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14 May 2019 | Story Thabo Kessah | Photo Tsepo Moeketsi
Prof Ashafa
Prof Ashafa’s research documents plants used by the Basotho in the management of different ailments.

The Phytomedicine and Phytopharmacology Research Programme (PPRP) in the Department of Plant Sciences on the Qwaqwa Campus researches the biological effects of medicinal plants used in the folkloric medicine of the Eastern Free State, particularly to explore the values and contribution of indigenous knowledge systems (IKS) towards broader scientific research. This is according to the programme’s principal investigator and researcher, NRF C2-rated researcher, Professor Anofi Ashafa. 

 “Our research is mainly aimed at documenting plants used by the Basotho in the management of different ailments and to further discover, isolate, and purify active phytoconstituents that are responsible for disease curation or amelioration, thereby assisting in the global promotion of accessible and affordable medication in developing countries,” said Prof Ashafa. 

Since 2012, the PPRP has worked extensively on Basotho medicinal plants (BMP) used as antimicrobials, antioxidants, antidiabetics, antitubercular, anticancer, anthelmintic, and antidiarrheal agents, starting from biological activities up to the  evaluation of the toxicity of these plants for the kidney, liver, and heart functions in order to establish safe dosage parameters. These activities have led to the discovery of four potent antidiabetic biomolecules that are awaiting the processes of patency and commercialisation. Additional outputs include 104 published peer-reviewed articles , 7 postdoctoral fellows, 6 PhDs, 9 master’s, and 16 honours graduates. 

“Our research informs teaching and the development of expertise in ethnobotany, 
phytomedicine, and phytopharmacology in order to contribute to the National Development Plan (NDP) through human capacity development, skills, and knowledge transfer.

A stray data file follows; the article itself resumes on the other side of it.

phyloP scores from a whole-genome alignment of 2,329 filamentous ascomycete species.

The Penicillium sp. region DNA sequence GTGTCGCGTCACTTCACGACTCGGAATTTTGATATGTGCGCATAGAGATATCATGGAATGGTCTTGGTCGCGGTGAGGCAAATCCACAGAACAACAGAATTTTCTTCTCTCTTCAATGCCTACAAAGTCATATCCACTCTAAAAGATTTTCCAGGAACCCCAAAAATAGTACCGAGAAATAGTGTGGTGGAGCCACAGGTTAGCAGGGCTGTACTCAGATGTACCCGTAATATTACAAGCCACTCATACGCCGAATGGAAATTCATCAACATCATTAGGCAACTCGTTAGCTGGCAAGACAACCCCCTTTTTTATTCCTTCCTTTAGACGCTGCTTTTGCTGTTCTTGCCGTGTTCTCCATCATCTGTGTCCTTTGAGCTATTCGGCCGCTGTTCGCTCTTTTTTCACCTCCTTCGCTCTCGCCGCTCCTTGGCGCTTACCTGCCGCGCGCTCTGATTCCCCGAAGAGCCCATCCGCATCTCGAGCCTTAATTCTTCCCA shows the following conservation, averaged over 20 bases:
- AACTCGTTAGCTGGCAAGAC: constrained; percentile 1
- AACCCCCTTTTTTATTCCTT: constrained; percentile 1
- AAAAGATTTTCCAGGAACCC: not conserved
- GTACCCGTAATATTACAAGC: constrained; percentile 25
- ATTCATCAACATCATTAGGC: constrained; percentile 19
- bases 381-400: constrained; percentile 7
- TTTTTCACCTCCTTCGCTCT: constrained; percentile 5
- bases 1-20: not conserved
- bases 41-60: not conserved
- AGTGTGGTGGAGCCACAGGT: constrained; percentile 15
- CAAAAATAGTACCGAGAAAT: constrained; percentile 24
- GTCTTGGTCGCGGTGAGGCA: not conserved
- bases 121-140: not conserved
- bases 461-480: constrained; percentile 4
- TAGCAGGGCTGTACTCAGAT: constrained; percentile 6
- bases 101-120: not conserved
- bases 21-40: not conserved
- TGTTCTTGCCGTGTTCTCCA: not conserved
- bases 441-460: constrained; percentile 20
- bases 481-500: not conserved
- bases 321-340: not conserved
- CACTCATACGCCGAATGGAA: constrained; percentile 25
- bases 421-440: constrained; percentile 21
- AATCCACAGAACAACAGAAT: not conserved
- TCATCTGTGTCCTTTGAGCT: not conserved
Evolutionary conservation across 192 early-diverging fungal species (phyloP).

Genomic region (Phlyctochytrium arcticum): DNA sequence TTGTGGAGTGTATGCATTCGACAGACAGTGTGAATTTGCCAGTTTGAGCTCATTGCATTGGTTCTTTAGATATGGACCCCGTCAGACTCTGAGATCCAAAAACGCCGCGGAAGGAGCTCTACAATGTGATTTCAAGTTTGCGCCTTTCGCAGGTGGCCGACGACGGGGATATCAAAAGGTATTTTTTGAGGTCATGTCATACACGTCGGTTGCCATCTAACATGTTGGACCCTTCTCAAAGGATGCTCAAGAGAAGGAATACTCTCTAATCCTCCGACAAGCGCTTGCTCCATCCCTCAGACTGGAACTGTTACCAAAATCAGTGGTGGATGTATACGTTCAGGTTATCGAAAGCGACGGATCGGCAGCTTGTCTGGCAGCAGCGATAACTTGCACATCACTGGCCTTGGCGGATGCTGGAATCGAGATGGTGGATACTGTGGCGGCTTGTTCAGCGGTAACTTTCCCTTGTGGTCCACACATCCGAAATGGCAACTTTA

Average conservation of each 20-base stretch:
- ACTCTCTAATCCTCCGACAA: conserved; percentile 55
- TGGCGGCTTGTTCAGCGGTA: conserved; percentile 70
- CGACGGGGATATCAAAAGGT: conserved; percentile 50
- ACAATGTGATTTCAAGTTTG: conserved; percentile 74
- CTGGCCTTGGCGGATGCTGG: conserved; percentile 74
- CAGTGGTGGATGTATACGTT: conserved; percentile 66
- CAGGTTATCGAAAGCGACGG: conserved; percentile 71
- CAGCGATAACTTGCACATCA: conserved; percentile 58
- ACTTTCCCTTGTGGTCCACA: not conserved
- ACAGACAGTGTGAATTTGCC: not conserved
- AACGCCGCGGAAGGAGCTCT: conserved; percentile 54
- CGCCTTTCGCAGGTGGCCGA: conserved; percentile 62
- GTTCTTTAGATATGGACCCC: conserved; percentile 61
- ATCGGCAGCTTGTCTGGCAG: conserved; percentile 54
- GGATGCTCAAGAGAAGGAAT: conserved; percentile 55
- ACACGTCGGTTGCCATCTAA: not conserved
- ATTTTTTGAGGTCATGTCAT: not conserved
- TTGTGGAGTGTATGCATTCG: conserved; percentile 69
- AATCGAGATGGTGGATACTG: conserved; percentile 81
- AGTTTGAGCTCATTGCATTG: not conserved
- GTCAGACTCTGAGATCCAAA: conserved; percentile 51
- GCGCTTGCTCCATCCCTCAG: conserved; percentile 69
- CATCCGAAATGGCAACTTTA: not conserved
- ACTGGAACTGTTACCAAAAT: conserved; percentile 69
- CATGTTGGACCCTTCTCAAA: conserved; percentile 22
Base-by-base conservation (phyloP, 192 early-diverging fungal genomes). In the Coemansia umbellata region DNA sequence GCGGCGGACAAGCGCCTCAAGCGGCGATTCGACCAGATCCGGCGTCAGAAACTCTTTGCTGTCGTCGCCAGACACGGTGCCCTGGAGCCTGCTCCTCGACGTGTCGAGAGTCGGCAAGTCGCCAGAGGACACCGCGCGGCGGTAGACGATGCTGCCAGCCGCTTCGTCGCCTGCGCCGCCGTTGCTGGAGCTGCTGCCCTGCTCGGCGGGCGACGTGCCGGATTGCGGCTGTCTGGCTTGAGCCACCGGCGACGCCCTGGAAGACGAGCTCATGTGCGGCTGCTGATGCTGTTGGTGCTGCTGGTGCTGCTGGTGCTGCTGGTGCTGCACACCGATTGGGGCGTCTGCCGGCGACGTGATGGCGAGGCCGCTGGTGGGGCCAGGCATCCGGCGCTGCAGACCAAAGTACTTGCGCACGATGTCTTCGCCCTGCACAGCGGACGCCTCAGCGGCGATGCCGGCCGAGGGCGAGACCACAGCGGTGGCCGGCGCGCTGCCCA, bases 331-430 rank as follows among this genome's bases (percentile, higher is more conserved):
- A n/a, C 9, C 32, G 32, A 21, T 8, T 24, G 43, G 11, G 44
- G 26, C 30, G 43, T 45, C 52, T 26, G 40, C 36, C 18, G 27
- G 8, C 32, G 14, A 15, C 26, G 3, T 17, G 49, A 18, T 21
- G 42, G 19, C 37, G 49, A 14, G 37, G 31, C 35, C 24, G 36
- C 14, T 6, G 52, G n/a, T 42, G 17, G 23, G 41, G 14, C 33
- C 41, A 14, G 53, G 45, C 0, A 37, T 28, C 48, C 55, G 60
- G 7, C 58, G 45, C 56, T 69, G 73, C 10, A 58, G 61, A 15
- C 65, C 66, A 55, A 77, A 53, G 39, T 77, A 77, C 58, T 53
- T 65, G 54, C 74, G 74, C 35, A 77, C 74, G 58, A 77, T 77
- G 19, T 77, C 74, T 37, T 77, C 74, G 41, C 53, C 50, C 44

The group is also investigating some medicinal plants on the endangered red list of the South African National Biodiversity Institute (SANBI), through micropropagation and field trials as well as proposing conservation strategies to preserve these valuable species.

The PPRP consists of postdoctoral fellows, PhD, master’s, and honours students and research is done in collaboration with several local and international universities as well as the Agricultural Research Council of South Africa. 


News Archive

Former Kovsie wins Absa L’Atelier
2012-07-27

Elrie Joubert
Photo: Hannes Pieterse
24 July 2012

A former Kovsie has taken top honours at the Absa L’Atelier Art Competition.

Elrie Joubert, who completed her master’s degree at the Department of Fine Arts in 2010, is the first Free Stater who has won the competition for young artists between 21 and 35. This puts her in the company of previous winners such as Penny Siopis and Diane Victor. As the overall winner, Joubert receives a cash prize of R110 000 and a six month stay at the Cité Internationale des Arts in Paris, France.

Her winning entry, Selective Unveiling, consists of a light-table with a private collection of miniature natural objects, a digital microscope used by the viewer to inspect the objects, as well as a projector that projects the microscope’s image directly on a screen.

“By making my private collection public, I expose myself to possible investigation and criticism,” says Joubert about her winning entry. “The process is, however, reversed when the viewer is also robbed of his/her ‘privacy’ in collecting images with the microscope, which are projected on a screen for other viewers to see.”

Joubert, who lectures in Drawing and History of Art of Graphic Design at the Midrand Graduate Institute’s Bloemfontein Campus, says the Absa L’Atelier is the biggest competition she has won thus far. In 2007 and 2010 she reached the final rounds of the SASOL New Signatures Art Competition.

Her advice to art students: “Keep on doing what you do, learn to handle criticism selectively, and above all, if you take no risks you’ll never win.”


 

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